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Side by Side


It’s the story that matters – ★★★★½

We Spoooolers were lucky enough to catch Side by Side as part of the Digital Biscuit screening a few weeks ago. Thankfully a wider audience will get a chance to see it when it opens exclusively at the IFI this Friday. Keanu Reeves takes us on a journey into the bowels of the film industry to debate which is better – digital or film?

When you first hear that Neo is going to take you on a guided tour of the movie business you’d be forgiven for raising an eyebrow. To his credit though he brings across a passion for the topic and with his voice narrating we are put at ease when he explains the difference between the processes involved. The fact that he is doing the interviewing is also why he got access to the people he did. Keanu is part of the club, he knows what’s it like to work with both systems and might look more fairly than a hardened journalist or die hard romantic for film. He doesn’t show any favour and credibly fights both corners.

Master and student

Master and student

Keanu assembles pretty much every major film-maker in the industry today. From innovators who spearheaded the digital revolution like George Lucas and James Cameron to strong proponents of film such as Christopher Nolan and those who like to swing both ways like Martin Scorsese. Lucas probably gets the most speaking time of anyone which is fine as he really did push for digital in a big way as Star Wars Episode I – The Phantom Menace was the first film to be screened using digital projectors (all 4 of them). While it was a slow process initially it soon became the norm for movie theatres around the world. Lucas speaks with the urgency of a innocent man on trial for murder. Many did see him as the devil incarnate come to kill cinema forever and you get the impression he wants the record to show his side of the story.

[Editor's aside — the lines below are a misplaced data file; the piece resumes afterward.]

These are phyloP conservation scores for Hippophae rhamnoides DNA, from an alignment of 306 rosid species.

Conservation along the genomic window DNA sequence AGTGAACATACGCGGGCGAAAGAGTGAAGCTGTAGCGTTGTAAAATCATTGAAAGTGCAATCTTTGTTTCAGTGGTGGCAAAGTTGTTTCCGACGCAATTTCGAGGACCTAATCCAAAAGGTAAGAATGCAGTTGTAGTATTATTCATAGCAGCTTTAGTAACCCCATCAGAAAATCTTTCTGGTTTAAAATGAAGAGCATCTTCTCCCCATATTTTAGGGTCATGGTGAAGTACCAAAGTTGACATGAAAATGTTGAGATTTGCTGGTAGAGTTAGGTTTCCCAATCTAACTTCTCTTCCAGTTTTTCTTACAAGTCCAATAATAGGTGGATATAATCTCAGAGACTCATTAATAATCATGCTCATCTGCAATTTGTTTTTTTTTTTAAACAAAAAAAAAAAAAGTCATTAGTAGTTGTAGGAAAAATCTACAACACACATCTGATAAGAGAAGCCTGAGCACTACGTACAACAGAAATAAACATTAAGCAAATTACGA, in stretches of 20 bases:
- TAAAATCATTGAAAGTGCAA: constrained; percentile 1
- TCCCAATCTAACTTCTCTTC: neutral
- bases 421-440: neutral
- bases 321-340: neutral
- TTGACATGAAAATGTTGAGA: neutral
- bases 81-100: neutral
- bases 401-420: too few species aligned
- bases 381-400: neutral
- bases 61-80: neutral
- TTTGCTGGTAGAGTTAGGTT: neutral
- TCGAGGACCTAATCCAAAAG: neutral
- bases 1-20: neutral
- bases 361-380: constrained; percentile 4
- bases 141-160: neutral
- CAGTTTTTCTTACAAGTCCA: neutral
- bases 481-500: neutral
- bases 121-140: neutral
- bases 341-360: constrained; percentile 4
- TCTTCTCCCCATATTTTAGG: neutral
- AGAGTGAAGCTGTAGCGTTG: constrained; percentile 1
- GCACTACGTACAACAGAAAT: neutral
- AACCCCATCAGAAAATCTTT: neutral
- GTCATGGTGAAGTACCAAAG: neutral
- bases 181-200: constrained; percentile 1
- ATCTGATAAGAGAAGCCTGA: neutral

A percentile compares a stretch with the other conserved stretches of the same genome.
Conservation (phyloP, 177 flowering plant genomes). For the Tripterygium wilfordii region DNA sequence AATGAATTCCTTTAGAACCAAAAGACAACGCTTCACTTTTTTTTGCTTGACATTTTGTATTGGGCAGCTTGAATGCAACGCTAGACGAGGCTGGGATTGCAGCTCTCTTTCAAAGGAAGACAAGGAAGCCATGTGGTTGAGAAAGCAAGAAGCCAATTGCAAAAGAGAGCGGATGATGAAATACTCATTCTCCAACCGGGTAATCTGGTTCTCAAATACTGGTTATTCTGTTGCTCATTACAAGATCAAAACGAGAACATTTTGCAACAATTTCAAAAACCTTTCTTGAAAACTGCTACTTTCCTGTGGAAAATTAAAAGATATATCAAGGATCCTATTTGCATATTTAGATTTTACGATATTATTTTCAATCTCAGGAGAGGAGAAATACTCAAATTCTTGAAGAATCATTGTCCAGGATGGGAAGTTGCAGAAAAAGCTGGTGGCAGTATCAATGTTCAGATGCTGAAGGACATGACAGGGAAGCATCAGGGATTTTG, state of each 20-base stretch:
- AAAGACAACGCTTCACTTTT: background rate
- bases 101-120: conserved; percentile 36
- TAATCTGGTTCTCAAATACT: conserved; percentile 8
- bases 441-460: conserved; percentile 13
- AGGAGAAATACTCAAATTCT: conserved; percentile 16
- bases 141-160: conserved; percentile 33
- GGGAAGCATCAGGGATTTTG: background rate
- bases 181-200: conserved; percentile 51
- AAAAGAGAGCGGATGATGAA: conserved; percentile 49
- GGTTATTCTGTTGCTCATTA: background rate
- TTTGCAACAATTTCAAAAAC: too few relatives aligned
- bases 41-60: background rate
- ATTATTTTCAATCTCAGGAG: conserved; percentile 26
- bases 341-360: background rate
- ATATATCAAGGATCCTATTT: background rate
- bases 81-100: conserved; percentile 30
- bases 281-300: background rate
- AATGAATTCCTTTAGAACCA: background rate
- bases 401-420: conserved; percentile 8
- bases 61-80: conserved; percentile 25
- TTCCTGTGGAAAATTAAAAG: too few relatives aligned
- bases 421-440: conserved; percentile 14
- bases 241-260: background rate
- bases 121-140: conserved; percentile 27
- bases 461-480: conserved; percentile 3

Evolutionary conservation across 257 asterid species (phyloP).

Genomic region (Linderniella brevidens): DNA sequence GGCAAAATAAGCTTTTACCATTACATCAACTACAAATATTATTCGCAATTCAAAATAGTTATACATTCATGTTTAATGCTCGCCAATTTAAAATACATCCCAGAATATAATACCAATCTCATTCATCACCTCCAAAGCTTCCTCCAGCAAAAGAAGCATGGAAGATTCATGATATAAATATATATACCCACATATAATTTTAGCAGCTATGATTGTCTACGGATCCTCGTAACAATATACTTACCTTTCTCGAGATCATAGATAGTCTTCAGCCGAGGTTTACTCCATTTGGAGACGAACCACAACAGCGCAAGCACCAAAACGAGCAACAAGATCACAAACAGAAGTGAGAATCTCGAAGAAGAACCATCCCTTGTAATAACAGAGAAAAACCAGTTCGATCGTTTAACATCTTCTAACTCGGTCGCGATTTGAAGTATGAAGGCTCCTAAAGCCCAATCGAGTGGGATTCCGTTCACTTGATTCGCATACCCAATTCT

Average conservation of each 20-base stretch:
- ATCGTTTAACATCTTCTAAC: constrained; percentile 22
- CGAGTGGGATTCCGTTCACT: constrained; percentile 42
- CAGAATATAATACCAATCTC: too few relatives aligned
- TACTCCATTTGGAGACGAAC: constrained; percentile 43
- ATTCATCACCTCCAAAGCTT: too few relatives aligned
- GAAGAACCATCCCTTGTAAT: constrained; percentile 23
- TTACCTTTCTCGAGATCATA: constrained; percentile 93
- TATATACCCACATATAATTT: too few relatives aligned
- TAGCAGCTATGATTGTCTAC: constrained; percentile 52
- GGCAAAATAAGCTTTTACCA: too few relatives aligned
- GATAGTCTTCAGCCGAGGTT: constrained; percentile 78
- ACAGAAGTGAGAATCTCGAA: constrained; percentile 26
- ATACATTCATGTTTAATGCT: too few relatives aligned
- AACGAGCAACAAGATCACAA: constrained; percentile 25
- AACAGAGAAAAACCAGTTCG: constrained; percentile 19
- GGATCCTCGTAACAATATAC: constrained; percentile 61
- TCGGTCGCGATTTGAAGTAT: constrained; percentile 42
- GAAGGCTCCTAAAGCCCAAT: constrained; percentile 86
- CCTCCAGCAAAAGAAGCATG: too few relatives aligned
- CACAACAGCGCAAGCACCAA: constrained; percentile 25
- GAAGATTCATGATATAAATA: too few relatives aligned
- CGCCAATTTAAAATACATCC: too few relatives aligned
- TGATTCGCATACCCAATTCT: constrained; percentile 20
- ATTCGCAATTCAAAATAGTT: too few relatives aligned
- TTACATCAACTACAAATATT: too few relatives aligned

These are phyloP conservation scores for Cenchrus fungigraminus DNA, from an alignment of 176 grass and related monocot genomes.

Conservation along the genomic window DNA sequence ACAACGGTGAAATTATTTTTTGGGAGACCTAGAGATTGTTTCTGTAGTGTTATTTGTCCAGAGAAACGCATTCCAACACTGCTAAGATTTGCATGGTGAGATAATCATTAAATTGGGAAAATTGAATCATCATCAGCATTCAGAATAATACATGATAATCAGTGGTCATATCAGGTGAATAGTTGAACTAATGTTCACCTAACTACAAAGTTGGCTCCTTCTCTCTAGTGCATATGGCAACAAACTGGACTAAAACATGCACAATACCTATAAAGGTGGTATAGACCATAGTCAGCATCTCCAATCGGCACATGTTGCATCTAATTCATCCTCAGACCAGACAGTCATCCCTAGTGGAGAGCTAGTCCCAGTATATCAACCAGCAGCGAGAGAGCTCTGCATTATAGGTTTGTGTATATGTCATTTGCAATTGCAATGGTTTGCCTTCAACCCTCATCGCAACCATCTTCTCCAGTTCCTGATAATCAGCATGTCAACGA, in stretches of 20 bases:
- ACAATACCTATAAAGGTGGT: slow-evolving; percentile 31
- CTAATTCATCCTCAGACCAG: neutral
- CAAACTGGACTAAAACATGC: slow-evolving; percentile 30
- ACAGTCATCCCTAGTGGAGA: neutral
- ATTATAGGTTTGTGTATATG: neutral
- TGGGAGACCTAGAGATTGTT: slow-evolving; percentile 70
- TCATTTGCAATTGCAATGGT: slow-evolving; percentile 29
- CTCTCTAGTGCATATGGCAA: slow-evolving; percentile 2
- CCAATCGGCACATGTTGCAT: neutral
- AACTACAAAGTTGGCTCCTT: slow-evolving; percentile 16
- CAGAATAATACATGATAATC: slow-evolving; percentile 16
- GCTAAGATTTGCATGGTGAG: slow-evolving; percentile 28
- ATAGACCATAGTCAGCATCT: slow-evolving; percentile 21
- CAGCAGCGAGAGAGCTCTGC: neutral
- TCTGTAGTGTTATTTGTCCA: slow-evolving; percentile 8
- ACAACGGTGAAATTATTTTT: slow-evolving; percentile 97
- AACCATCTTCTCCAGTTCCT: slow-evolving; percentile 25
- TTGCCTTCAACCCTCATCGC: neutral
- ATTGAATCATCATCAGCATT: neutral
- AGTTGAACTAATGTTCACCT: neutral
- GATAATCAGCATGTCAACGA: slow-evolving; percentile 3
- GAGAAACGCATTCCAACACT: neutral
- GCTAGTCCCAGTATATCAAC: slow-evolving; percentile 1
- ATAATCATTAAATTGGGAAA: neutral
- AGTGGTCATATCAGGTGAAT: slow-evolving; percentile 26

Purists will always love film but you can’t deny the revolutionary quality of digital – it’s cheaper, gives more freedom due to the size of the camera and allows more people to tell their story. There are fantastic anecdotes from the likes of David Fincher about how the cinematographer loved the voodoo of their art and how many noses were put out of joint when it came to the editing suite.

You know I'm deadly, right?

You know I’m deadly, right?

Some interviewees come across better than others with Christopher Nolan so far up his own ass you wonder how his cinematographer Wally Pfister fits up aswell. The piece is exploding with insights, gripes and humour about the medium we love so much. Keanu has taken us back stage and into the minds of the people who eat sleep and breath movies.

Christopher Kenneally the writer/director has done an amazing job at constructing this arduous task and the skill of editors Malcolm Hearn and Mike Long in assembling what can only have been days if not weeks of interview footage is incredibly impressive.  The crux of the issue really isn’t whether it’s digital or film but if the story is any good. Once you have a good story it’s half the battle and Side by Side is one hell of a story.

USA  /  Directed By: Christopher Kenneally  /  99min  /   Documentary   /  Release: 15 February 2013 (UK/Irl), 22 August 2012 (USA/Canada)